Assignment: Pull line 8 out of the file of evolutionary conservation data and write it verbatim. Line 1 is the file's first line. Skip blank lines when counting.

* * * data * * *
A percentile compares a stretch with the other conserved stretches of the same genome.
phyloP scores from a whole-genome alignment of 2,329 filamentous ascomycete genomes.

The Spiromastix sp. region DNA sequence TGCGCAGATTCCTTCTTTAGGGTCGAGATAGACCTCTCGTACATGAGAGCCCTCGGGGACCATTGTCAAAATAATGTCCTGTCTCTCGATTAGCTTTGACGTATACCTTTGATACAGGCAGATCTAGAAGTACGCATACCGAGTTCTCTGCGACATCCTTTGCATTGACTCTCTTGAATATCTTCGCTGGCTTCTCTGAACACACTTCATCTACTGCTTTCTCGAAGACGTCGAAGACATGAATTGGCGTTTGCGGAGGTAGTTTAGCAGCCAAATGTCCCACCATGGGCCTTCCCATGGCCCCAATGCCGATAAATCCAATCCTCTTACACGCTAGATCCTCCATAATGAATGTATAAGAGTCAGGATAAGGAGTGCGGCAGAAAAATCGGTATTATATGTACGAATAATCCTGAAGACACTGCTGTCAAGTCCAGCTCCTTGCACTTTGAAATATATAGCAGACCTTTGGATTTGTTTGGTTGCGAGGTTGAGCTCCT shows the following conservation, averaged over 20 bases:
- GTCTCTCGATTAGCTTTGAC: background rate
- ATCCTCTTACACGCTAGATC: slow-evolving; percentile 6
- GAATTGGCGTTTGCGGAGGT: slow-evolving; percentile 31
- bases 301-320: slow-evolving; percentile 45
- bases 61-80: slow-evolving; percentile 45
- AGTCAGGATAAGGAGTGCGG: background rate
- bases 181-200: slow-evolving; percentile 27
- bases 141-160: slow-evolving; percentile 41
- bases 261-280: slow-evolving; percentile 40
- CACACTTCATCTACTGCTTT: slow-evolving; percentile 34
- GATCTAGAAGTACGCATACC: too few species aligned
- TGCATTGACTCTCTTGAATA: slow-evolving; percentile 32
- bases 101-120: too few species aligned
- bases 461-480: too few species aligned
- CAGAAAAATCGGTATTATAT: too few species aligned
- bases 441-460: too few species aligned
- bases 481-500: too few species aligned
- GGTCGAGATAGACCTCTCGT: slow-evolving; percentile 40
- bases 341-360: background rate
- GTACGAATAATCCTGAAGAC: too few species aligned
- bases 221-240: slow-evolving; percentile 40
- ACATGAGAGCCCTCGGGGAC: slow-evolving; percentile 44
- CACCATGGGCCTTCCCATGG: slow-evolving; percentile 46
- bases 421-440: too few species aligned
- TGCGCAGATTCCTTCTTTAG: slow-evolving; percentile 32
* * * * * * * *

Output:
- bases 61-80: slow-evolving; percentile 45